I would have been glad if his excellency the governor had let my telegram to you through on the 2d Inst.; but refused, objected, and detained the same until the 4th, evening, as you might have had chance to send same abroad, inquiring either at Aspinwall or St. Thomas of any American United States steamship of war, as I supposed you have done with Wyoming, procuring to be furnished with all information, which I have telegraphed to Captain Cushing, and hope to see him soon here, as we have had no communication with to Havana and the United States of America only by steamer, and that three of the regular mail-steamers been lost. Since only last Wednesday we came by the south to two a week. One of them arrived last night, and did not bring any letter from consul-general in answer to the event communicated on the 2d; probably by the boat to arrive the 12th will certainly hear and receive instructions, (as I have been acting to my own knowledge and what my good friends informed me of.) I was introduced to jail by the request of Captain Fry at 2 o’clock, 7th inst. Took his declaration and protest. Virginius was captured on high seas, and will certainly create great difficulties to the Spanish government, which they deserved. Captain kept all energy to the last; was shot, and died like a brave marine. Alfaro and great many others same. I do not wish that this be published in any newspapers

Among the letters handed to me at the time of the execution and after, herewith one for you from Fry, and another for Preseott. He has also wrote to the President of the United States of America, and several of his friends. I was shamefully received by H. E., when having heard whilst O’Ryan in Capillo, night, asked to see me, called [Page 1077] to have permit to see him in jail, as he wanted to make his will, was refused, and had heard all his exasperated cries so as to he heard from the square. All of which, as also having set a guard of three soldiers at the door of my residence, where I keep the United States consulate office, half an hour previous before the cortege passed, as I live little below the prison, all what is communicated to consul-general Havana and Department of State.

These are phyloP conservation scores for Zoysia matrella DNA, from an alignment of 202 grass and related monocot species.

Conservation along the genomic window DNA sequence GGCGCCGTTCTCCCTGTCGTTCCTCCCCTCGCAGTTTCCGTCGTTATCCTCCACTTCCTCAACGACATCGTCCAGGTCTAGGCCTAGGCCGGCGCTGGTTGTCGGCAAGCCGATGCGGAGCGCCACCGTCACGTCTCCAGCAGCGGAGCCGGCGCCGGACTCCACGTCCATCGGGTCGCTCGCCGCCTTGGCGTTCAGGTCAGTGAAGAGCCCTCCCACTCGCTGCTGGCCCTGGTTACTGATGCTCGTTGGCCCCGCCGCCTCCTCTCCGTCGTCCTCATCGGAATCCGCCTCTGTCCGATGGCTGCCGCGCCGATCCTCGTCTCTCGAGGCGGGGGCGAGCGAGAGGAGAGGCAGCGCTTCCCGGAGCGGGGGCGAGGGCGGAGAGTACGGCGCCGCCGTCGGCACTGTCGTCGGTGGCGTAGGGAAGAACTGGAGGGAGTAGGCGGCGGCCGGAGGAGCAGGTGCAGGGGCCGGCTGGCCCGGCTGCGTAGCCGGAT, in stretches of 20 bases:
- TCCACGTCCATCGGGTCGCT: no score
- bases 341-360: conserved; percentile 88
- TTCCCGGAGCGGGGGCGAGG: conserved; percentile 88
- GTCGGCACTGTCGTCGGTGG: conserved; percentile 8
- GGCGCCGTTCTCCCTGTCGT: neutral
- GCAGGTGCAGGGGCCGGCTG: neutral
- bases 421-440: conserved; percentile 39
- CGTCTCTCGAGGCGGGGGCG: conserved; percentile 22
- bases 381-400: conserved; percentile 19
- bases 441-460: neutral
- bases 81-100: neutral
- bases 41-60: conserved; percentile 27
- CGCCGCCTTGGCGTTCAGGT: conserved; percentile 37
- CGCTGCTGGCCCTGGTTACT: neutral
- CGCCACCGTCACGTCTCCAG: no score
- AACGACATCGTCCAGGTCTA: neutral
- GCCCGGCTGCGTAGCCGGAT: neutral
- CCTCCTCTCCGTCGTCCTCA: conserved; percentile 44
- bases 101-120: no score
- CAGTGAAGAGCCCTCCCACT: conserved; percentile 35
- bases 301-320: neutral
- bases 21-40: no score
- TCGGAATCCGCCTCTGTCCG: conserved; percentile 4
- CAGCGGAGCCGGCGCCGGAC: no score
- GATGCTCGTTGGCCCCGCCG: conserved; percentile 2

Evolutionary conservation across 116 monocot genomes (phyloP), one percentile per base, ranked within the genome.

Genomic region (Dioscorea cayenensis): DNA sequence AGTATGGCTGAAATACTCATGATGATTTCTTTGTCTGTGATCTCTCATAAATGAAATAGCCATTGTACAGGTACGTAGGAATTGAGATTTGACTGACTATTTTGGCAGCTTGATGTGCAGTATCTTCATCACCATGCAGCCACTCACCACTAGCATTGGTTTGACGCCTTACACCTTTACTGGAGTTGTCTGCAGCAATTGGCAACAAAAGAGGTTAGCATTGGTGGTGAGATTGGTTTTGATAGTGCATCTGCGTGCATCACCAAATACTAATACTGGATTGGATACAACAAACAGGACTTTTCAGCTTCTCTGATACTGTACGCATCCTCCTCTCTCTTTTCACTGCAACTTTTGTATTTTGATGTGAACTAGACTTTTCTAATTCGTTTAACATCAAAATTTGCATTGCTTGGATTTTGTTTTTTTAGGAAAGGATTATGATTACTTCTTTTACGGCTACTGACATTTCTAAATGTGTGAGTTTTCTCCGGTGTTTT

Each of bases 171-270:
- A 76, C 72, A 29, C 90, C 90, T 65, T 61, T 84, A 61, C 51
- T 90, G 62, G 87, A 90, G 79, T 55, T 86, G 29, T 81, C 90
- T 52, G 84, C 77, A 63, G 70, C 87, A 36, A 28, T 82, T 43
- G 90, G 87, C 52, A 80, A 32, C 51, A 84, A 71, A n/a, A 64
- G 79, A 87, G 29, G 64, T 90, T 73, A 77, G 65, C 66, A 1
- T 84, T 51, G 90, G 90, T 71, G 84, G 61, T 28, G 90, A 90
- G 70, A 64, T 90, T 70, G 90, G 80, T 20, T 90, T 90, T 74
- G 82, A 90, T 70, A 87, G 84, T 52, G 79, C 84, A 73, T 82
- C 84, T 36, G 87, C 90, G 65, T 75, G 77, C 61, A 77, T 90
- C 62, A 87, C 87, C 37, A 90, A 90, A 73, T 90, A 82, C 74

I have the honor, &c,

[Inclosure 14 in No. 5.]

Mr. Nunes to Mr. Simmons.

Send war-steamer, if any at St. Thomas, immediately to Santiago; Virginius captured, high seas, 31st October; captain and crew executed 7th. Wyoming left Colon this morning for Santiago. Reply.

[Inclosure 15 in No. 5.]

Mr. Simmons to Mr. Nunes.

No war-steamers; nor in the neighborhood.

[Inclosure 16 in No. 5.]

Deposition of Joshua N. Rowe.

Joshua N. Rowe, of Rockland, Maine, after being duly sworn, deposes and says that he is master of the American schooner Village Belle, of Savannah, Georgia; that on the 27th day of October, A. D. 1873, he anchored at St. Iago de Cuba. The Spanish war-steamer Tornado anchored near his vessel. He sailed on the 30th. During the night it was calm, and up to 9 a.m. 31st October he had made about forty miles from St. Iago toward Port Antonio, Jamaica. At 9 a.m. 31st October was boarded by a boat from the Spanish war-steamer Tornado; inquired name of vessel, and left him, (meaning the vessel.) The Tornado steered toward the coast of Cuba, toward St. Iago. Deponent further declares that between three and four o’clock on afternoon of 31st October, Tornado still in sight, saw two other steamers. He then saw that all three steamers were steering toward the coast of Jamaica. The vessel ahead was a long low steamer, with two masts and two chimneys, and all on board the said vessel pronounced the one being chased to be the Virginius, from descriptions given them of the said Virginius, and deponent knows that the steamer astern of the one being chased to be the Spanish war-steamer Tornado

They passed within three miles of deponent’s vessel, so that he distinctly discerned one steamer ahead and two in chase. Deponent declares that the watch on deck reported that they had seen steamers returning to the coast of Cuba between two and three in the morning of the 1st November, which he thinks were the same steamers that passed him at sundown steering for the coast of Jamaica. Deponent further declares that, from his knowledge of navigation, if the steamer ahead was captured at 10 p.m. in the night she could not have been less than seventy miles from the cost of Cuba.

The deponent makes this declaration to the best of his knowledge and belief.

Master Schooner Village Belle.